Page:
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Kazuo Ishiguro's characterization of Tommy in Never Let Me Go and the exploration of his outsider status

Summary:

Kazuo Ishiguro characterizes Tommy in Never Let Me Go as an outsider through his emotional outbursts, social awkwardness, and difficulty in fitting in with his peers. His status as an outsider is further explored by his unique perspectives and behaviors, which isolate him from the other characters, highlighting themes of individuality and societal exclusion.

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How does Kazuo Ishiguro explore the concept of being an outsider through the character Tommy in Never Let Me Go?

From the beginning of the novel, Tommy is a character who is out of step with his Hailsham peers. In the early pages of the book, Ishiguro uses the character of Tommy to illustrate two ways a young person can interpret the experience of being an outsider.

Tommy is a boy who feels his emotions deeply, and the others treat his outbursts as commonplace and amusing. From a young age, Tommy is taunted and baited by the other boys, and most of the girls find his humiliation entertaining. Though he is known to be a sensitive soul, prone to temper tantrums since he was very small, he is considered to be the source of his own problems, which is a common interpretation of negative situations many outsiders face even today. This comment on the state of being an outsider is the first one Ishiguro makes through the character of Tommy: to be an outsider is to be vulnerable and worse, to be subject of blame by the mainstream party as the cause of their own difficulties.

Later, Tommy is singled out by Miss Lucy, and he interprets her unusual confidences in him as evidence that he is special, which is another common occurrence for outsiders: often, at first, outsiders receive different treatment than others, and in their innocence, they interpret the treatment as a positive experience. Only later does this kind of situation seem more complicated. Tommy, however, seems to maintain some semblance of this innocence as he matures, which makes his disappointment later in the novel all the more poignant.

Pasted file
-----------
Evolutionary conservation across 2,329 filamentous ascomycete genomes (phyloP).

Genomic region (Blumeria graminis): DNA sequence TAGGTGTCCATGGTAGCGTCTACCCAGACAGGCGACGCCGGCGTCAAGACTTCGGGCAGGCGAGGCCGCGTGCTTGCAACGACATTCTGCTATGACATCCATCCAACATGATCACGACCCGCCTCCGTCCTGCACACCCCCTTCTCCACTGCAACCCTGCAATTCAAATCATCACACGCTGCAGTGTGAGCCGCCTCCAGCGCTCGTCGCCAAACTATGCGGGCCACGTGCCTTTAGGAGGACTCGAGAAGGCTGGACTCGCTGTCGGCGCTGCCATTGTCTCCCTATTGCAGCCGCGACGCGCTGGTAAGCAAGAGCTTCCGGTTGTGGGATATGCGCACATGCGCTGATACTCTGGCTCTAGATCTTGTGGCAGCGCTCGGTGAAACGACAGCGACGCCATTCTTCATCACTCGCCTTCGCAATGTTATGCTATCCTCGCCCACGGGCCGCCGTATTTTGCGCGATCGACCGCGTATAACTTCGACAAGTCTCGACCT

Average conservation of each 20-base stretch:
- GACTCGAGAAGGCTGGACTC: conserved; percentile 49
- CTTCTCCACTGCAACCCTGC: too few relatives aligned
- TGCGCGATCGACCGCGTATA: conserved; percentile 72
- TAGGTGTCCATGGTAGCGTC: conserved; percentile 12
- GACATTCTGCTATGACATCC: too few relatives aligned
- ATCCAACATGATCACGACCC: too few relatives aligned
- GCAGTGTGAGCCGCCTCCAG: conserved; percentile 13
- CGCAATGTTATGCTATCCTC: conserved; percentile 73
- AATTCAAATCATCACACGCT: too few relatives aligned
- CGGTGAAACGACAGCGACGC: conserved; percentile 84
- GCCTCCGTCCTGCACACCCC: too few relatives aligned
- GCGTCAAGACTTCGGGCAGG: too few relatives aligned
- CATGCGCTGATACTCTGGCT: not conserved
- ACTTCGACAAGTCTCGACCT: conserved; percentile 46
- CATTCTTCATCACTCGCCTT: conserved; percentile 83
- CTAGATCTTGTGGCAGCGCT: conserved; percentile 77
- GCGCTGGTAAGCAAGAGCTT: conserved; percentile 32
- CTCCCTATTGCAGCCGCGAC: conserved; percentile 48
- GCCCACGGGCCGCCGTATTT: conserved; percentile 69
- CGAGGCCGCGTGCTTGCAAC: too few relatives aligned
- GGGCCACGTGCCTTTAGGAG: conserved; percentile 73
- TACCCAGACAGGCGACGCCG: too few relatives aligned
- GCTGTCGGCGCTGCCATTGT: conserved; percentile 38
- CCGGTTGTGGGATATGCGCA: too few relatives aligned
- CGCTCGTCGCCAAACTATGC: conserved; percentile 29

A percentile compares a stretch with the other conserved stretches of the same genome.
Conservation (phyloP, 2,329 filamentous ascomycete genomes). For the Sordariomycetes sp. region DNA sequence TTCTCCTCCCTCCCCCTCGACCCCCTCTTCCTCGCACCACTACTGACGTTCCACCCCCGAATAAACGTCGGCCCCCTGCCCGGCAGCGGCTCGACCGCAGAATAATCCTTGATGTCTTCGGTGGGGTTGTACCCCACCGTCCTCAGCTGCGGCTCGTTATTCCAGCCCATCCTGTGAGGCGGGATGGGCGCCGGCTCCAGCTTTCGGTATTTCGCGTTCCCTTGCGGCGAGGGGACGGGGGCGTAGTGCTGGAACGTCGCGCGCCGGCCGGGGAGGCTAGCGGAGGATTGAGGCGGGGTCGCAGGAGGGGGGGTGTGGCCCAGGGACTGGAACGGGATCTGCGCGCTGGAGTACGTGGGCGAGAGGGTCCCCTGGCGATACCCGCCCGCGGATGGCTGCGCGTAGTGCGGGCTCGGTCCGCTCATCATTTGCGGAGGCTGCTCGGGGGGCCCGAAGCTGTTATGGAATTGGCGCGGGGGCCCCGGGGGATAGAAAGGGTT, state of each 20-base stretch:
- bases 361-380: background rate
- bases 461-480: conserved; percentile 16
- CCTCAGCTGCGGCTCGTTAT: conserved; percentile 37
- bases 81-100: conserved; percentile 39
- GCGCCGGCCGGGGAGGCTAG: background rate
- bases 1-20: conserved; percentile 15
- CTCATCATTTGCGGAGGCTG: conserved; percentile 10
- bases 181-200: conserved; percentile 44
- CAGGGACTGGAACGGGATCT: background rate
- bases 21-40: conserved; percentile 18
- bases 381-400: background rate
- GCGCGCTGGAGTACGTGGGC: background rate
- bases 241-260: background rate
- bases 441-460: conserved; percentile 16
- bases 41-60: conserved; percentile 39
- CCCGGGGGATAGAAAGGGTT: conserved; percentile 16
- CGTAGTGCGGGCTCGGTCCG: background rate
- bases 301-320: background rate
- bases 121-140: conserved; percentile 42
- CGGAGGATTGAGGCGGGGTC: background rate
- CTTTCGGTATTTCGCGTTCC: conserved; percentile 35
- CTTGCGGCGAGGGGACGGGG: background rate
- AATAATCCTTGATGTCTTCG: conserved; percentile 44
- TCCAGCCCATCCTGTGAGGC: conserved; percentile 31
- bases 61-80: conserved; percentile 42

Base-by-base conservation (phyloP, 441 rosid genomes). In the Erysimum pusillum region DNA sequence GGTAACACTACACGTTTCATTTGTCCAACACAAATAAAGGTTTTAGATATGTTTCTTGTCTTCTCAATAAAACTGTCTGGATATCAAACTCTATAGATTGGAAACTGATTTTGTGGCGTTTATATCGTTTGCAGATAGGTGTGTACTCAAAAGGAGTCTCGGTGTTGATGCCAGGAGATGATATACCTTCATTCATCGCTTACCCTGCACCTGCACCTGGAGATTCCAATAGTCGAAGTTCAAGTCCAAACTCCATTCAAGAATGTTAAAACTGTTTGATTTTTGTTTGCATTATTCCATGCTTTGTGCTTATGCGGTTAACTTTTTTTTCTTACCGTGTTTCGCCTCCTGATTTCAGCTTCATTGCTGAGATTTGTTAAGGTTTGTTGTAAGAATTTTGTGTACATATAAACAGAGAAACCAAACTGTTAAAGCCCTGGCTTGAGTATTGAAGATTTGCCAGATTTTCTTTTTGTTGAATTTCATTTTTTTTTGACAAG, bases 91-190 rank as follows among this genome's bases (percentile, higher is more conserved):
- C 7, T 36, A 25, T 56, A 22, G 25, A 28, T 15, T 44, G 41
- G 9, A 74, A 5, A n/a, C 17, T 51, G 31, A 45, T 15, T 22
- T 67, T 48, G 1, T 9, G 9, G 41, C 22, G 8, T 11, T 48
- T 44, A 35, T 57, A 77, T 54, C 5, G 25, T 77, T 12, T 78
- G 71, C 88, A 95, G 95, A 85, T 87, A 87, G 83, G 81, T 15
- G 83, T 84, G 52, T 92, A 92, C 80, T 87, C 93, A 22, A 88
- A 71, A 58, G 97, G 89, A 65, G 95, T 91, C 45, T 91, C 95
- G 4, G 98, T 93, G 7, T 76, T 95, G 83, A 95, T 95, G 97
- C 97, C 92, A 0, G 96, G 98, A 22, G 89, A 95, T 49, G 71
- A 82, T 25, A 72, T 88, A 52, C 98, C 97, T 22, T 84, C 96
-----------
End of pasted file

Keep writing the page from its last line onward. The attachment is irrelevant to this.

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How does Kazuo Ishiguro explore the concept of being an outsider through the character Tommy in Never Let Me Go?

Tommy has difficulties with discipline and social conformity. He acts out in school and his misbehavior gets him into trouble. The society portrayed in Ishiguro's novel imagines a subculture in which young people are raised in regimented ways to prepare them to be organ donors. They are expected to follow strict rules to safeguard their physical well-being, and are kept sheltered from the world at large. Tommy's tendency to disobey the rules at school show he has a strong-willed personality. He is also an artist and uses his drawings to help prove to Madam that he deserves a deferral because his artistic temperament (as well as his long-time love for Kathy) makes him special.

Tommy also manages to survive three donation procedures with no apparent ill effects, whereas it is said that many donors only survive two, or at least experience severe health problems after their first donation. His urge to survive and his violent outburst at being told there are no deferrals reinforce the idea that he is very aware of his unique individuality, and that the system is unfair in its relegation of him and Kathy to the pool of organ donors who are effectively raised for slaughter (perhaps a commentary on huge corporate agriculture practices). The fact that they are clones does not detract from Tommy's strng sense of his own individuality.